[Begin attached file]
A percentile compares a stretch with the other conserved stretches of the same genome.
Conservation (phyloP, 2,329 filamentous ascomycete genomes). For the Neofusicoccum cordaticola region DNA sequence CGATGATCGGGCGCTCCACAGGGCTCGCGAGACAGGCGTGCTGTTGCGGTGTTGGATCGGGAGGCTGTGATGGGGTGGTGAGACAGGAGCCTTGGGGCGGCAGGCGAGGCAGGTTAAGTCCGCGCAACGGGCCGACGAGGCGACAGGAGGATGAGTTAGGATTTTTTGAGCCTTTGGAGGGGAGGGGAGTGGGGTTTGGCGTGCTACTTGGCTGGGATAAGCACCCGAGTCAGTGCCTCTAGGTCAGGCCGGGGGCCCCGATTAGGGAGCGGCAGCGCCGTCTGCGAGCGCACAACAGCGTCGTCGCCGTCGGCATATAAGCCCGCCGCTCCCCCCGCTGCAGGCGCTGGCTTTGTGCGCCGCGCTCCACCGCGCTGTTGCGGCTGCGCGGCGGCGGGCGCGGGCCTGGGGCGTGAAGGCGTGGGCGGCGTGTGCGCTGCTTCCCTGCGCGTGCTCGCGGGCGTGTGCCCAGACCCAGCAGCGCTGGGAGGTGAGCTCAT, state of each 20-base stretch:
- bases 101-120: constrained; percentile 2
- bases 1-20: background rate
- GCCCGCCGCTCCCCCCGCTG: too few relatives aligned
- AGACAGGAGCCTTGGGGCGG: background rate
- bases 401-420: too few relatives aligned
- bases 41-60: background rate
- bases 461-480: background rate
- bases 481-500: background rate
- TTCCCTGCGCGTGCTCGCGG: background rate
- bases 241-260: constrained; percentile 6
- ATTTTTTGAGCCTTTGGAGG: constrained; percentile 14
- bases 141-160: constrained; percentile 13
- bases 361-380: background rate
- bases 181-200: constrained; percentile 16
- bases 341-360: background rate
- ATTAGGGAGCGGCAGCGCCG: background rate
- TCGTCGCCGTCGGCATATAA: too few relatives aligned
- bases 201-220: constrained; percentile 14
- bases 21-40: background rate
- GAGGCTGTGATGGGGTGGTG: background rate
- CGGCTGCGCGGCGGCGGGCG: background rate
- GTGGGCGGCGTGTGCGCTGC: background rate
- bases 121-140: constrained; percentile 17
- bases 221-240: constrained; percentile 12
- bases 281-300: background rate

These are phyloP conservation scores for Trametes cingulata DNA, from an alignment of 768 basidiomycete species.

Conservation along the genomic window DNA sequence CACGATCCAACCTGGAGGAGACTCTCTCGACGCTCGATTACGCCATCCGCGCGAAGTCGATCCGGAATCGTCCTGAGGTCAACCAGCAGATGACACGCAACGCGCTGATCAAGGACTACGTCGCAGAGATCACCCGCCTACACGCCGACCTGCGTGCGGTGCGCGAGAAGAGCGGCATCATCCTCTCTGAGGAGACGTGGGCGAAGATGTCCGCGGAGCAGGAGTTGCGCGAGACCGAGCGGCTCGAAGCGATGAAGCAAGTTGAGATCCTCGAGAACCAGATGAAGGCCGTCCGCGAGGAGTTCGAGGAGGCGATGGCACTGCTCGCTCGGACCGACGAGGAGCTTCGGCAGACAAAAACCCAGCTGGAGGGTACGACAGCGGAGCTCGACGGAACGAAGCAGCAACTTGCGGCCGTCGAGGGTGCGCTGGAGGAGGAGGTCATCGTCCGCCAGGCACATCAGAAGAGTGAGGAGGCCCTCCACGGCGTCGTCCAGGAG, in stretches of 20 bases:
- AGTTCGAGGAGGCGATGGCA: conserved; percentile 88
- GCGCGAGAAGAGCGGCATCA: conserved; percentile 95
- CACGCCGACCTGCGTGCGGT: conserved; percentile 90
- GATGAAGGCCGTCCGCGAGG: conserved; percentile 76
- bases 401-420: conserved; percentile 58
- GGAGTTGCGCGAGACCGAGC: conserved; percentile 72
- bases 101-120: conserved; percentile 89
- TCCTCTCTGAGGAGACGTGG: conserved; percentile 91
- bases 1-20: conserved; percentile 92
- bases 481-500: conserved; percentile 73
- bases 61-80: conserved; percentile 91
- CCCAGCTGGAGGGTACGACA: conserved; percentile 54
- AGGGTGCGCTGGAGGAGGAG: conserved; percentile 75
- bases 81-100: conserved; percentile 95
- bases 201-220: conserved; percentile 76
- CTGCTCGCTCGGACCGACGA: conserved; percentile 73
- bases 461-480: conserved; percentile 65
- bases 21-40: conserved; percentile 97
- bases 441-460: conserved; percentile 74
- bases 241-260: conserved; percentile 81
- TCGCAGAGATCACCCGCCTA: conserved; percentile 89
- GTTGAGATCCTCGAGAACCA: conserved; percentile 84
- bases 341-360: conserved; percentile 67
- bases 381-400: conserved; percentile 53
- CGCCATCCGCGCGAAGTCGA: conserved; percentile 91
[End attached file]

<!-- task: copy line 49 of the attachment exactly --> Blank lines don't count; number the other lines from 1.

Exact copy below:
- bases 241-260: conserved; percentile 81